}

This assumes that the input requests are of Map<String,String> type.

You can check for the instance type using instanceof operator and proceed accordingly if you use different request types.

Here is the entire class:

package com.example.requestadvice;

import org.springframework.core.MethodParameter;
import org.springframework.http.HttpInputMessage;
import org.springframework.http.converter.HttpMessageConverter;
import org.springframework.web.bind.annotation.RestControllerAdvice;
import org.springframework.web.servlet.mvc.method.annotation.RequestBodyAdviceAdapter;

import java.lang.reflect.Type;
import java.util.Map;

@RestControllerAdvice
public class RequestAdvice extends RequestBodyAdviceAdapter {
    @Override
    public boolean supports(MethodParameter methodParameter, Type type, Class<? extends HttpMessageConverter<?>> aClass) {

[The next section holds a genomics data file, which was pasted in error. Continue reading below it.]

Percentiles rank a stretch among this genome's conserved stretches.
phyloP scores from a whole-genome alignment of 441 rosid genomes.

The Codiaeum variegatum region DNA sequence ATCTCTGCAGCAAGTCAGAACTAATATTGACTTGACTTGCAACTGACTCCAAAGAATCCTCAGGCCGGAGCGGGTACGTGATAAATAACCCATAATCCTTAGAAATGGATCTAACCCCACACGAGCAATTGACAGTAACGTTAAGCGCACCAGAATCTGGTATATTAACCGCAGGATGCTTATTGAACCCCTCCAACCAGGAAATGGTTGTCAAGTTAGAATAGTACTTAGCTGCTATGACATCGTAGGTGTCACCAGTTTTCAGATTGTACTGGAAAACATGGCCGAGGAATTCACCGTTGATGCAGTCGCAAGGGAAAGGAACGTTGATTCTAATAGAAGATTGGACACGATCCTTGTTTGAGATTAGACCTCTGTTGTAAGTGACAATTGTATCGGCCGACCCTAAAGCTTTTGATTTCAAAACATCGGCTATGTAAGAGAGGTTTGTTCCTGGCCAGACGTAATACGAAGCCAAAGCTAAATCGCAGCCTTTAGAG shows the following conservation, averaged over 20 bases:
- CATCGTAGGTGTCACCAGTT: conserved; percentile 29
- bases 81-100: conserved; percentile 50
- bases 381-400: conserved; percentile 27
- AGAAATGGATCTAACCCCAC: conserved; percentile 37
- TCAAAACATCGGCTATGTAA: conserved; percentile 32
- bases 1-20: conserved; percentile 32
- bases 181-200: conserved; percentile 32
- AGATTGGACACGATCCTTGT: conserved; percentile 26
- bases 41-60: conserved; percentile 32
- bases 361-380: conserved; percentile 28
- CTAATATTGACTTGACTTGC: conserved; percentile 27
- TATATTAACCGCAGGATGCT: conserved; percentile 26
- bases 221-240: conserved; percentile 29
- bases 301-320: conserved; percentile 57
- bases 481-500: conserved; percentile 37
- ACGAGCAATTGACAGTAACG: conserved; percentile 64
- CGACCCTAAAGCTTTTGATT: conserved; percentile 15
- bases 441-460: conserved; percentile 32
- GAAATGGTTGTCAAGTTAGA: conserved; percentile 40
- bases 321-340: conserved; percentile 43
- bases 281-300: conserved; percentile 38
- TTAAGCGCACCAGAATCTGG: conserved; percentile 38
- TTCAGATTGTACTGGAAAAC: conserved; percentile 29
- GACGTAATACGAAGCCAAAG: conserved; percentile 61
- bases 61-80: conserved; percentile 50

return true;
    }

    @Override
    public Object afterBodyRead(Object body, HttpInputMessage inputMessage, MethodParameter parameter, Type targetType, Class<? extends HttpMessageConverter<?>> converterType) {

        Map<String,String> input = (Map)body;


        System.out.println(input);


        return body;
    }
}

That’s it!

All you need is this class to be placed in your application anywhere and it will start printing the input to the console.

Here is a sample REST controller class I created to test this:

package com.example.requestadvice;